Thursday, April 25, 2019

“Lessons from A Dead Moth” by Glenn Moss - 2018 Brooklyn Non-Fiction Prize Finalist

“Lessons from A Dead Moth”


Glenn Moss

Between the ages of 8 and 14, I spent part of each summer with relatives who lived in East Meadow, Long Island; my escape from a small three room apartment in Brooklyn and its pressures of disappointment and rumble of subway cars heading to Manhattan and Brighton Beach. During those summers, I joined my slightly older cousin in his then passion of butterfly catching...or, more often, the stalking and pursuit of butterflies in suburban fields, wood and undeveloped lot. 

In early morning and near dusk, we would wait patiently, breathe slowly, watch for the flutter and glimpse of movement and color. Purple against a deepening green, a splash of yellow-orange on a thinnest hint of white, a mauve prayer of opening and closing wings as a flower sways with more than a breeze accompanying the opening and closing of a long day. 

When I was older and described those moments in the blossoming years of Earth Day and Marvin Gaye singing of the ecology, I was advised that when my earthly days were over, my soul will be captured by a million sticky feet as it seeks final release; the beating of millions of wings, mocking me as their rainbow dust covers my mouth and eyes so my cries will not be heard, carrying me to an expanse of cracked and forgotten earth,  my soul lowered to a place of species redress where the antennae of all my former recipients of pinched death pin me forever, so that I may ever know the fate I so willingly dispensed with formaldehyde.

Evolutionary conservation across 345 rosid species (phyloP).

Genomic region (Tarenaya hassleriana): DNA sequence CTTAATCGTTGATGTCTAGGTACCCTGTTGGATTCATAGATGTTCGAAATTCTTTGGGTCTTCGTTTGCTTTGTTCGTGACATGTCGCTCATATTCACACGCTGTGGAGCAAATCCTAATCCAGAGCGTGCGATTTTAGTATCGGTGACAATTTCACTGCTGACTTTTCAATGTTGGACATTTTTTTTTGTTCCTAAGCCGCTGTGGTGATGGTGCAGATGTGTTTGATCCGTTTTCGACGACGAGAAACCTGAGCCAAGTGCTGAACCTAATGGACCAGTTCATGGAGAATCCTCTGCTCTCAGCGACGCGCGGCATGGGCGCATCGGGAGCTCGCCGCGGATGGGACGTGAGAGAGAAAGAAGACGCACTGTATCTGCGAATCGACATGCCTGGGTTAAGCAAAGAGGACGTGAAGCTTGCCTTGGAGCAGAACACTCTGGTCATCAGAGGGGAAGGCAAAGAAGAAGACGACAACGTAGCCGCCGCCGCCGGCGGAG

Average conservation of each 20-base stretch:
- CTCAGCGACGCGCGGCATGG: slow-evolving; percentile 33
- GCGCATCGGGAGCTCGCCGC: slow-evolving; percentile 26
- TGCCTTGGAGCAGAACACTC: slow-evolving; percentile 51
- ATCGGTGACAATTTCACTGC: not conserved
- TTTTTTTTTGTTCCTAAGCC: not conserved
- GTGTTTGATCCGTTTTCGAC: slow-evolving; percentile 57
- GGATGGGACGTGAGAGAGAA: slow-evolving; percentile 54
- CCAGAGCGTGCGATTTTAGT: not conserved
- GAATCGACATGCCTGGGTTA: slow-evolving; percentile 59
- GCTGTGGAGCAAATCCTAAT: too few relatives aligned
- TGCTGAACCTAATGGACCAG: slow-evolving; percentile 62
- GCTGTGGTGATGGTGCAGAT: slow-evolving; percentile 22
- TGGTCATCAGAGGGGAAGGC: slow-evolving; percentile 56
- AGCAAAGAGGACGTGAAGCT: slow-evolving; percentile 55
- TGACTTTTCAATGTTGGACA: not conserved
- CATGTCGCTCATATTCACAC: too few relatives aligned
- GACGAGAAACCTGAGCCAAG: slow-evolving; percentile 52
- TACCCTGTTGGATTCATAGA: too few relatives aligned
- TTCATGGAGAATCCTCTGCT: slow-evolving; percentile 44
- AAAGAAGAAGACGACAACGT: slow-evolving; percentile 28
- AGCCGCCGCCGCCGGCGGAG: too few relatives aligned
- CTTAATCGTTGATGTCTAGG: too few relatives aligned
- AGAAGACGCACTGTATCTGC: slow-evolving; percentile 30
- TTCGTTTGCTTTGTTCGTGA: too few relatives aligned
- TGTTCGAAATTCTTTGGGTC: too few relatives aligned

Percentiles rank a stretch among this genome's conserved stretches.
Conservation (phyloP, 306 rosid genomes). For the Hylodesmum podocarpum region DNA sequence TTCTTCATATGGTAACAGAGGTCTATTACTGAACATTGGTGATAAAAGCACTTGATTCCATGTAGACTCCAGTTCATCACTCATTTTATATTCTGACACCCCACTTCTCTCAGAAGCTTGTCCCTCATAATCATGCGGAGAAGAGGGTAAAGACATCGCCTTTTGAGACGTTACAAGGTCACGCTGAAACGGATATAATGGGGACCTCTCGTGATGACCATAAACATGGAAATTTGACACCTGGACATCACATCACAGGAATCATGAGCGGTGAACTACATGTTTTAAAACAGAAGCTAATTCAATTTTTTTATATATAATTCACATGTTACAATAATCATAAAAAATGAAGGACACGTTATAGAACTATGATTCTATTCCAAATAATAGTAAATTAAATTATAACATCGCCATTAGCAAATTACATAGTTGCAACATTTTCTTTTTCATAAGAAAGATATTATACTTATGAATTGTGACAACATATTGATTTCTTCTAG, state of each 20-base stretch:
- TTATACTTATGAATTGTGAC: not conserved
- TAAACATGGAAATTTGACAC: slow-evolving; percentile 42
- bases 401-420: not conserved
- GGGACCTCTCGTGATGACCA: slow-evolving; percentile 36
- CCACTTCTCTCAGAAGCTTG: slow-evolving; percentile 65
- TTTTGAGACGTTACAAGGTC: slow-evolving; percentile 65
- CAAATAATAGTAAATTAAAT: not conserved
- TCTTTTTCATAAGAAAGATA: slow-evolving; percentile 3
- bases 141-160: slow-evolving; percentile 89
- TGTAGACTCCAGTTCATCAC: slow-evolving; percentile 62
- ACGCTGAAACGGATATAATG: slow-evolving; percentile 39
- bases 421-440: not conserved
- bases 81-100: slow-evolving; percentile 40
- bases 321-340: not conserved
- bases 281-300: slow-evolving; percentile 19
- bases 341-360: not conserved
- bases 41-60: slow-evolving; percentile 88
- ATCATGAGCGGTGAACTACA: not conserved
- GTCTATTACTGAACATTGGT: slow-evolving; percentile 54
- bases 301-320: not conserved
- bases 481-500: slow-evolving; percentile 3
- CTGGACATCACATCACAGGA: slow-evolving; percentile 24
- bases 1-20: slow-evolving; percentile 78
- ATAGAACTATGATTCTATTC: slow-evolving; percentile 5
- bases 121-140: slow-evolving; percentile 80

Such may be my fate in the mystery to come, but maybe a bit of confession may offer redemption.
I am walking in Prospect Park when Spring is beginning to outpace the chilling plod of Winter. I know what I seek and where to look. that copse to the left, just enough away from the path to perhaps escape disturbance from prey, human or other. 

However, my intent is clear and I find the chrysalis. It is heavy and fat from metamorphosis and building desire to be free.
But I have other plans.
I break the branch to which the life transforming case is bound by once wet but now hardened filaments spun from a mouth now changed and ready for a new life.
But I have other plans. 

In my apartment, I have taken a cardboard box given to me by Mr. Clifford, who owned the small toy store on Flatbush Avenue around the corner from Lincoln Road. I placed a green mesh net over the top to allow air and a captor’s gaze eyes to get in. 

Whether this effort was made for a school project or simply for me, I can't remember. I don't have a recollection of any academic purpose. My guess is, understanding me then as I have come to know myself more, living as I did in my own meshed box of fears and isolation, I may have been seeking comfort from bringing a shared existence to a being I could control. 

I placed the branch inside the box and waited. Within two days the chrysalis began to rock back and forth, evidence of pushing from within appearing at several points. When I returned from a brief errand outside, I saw the Cecropia Moth emerging. 

Smiling, I ran outside and across the street to the park. I gathered what plants, flowers and stems I thought useful and necessary. I returned home and placed them inside the box. The moth was sitting on the branch, still flexing its wet and  discovered wings, large and lush with color.